Hacker team earns millions through malicious mining software

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According to Kaspersky Lab researchers, hackers have begun using sophisticated methods of “infection” and techniques borrowed from targeted attacks,

Their goal is to install mining software on computers that have been attacked within organizations. The most successful team seen by Kaspersky Lab earned at least $7 million by exploiting its victims in just six months in 2017.

Although the market for crypto-coins faces many ups and downs, last year’s phenomena of Bitcoin’s upward trend have changed significantly not only the global economy but also the world of digital security. For speculation, criminals have begun using mining software in their attacks, which, like the ransomware programs, have a simple revenue-generating model. But, unlike ransomware, it does not completely destroy users and is able to remain undetectable for a long time using the power of the computer.

In September 2017, Kaspersky Lab recorded a rise in miners that began to spread actively around the world and predicted their further growth. Recent research reveals that this growth has not only continued but has grown and expanded.

Kaspersky Lab researchers recently identified a group of digital criminals with APT techniques in their arsenal to “pollute” users with miners. They use the process-hollowing method commonly used in malware and has been observed in some targeted attacks by APT-type attack agents, but has never been seen in mining attacks.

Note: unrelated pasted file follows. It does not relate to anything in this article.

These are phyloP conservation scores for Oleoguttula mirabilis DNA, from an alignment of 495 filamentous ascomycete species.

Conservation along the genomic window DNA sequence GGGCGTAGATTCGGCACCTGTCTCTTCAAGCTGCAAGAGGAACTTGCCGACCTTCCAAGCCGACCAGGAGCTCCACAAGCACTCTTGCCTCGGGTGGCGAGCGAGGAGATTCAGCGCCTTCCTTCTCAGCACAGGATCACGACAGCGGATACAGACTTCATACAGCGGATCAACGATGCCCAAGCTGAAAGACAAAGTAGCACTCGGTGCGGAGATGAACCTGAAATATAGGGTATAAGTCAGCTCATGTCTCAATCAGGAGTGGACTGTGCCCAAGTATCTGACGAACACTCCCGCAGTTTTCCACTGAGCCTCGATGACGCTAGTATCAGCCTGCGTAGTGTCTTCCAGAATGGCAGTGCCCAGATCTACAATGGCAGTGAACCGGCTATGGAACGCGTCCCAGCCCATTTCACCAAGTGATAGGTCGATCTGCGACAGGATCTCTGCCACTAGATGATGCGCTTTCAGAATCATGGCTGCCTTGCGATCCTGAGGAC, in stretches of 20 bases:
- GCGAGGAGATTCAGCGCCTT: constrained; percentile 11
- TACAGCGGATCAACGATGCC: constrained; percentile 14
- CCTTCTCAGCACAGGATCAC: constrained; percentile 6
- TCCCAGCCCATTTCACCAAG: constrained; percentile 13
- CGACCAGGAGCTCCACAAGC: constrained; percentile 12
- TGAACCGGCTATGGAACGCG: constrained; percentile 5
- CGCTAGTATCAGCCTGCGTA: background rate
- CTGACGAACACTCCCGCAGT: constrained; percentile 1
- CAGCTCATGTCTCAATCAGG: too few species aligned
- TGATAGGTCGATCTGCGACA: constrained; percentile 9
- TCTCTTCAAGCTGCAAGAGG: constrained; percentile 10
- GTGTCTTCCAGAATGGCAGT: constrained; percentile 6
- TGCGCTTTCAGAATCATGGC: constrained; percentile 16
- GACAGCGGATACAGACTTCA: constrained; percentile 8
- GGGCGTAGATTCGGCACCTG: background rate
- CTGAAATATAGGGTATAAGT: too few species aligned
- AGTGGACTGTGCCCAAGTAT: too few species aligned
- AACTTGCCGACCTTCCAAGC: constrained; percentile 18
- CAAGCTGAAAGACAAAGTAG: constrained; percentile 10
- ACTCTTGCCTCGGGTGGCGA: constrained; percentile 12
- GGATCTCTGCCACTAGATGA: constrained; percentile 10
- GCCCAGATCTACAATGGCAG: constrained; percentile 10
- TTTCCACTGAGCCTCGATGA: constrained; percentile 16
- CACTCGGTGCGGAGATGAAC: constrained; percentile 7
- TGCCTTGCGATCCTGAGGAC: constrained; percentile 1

The attack works in the following way: the victim is attracted to “download” and install advertising software with the miner installer hidden inside. This installer removes a legitimate Windows utility, with the main purpose of downloading the miner himself from a remote server. After running, a legitimate system process starts and the legal code of this process changes into malicious code. As a result, the miner operates under the guise of a legitimate job, so it will be impossible for a user to identify whether there is a “contamination” of extraction. It is also difficult for security solutions to detect this threat.

In addition, miners mark this new process in a way that limits any job cancellations. If the user tries to stop the process, the computer system will restart. As a result, criminals protect their presence in the system for longer and more productive time.

Based on Kaspersky Lab’s comments, the players behind these attacks have ejaculated Electroneum coins and earned almost $7 million in the second half of 2017, a size comparable to the amounts earned by ransomware programmers.

In total, 2.7 million users were attacked by malicious miners in 2017, according to Kaspersky Lab data. Approximately 50% higher than in 2016 (1.87 million). People fall victim to adware, pirated games and pirated software used by digital criminals to secretly “pollute” their computers. Another approach that was used was the online extraction through a special code located on an “infected” website. The most widely used miner was CoinHive, which was discovered on many popular websites.

In order to remain protected, Kaspersky Lab recommends users:

Do not click on unknown sites or suspicious banners and advertisements.

Do not download and open unknown files from unreliable sources.

Install a trusted security solution, such as Kaspersky Internet Security or Kaspersky Free, which detects and protects you from all possible threats, including malicious software mining.

For organizations, Kaspersky Lab recommends the following:

Perform a security check on a regular basis.

Install a trusted security solution on all workstations and servers and make sure all features are enabled to ensure maximum protection.

 

Source: www.pestaola.gr

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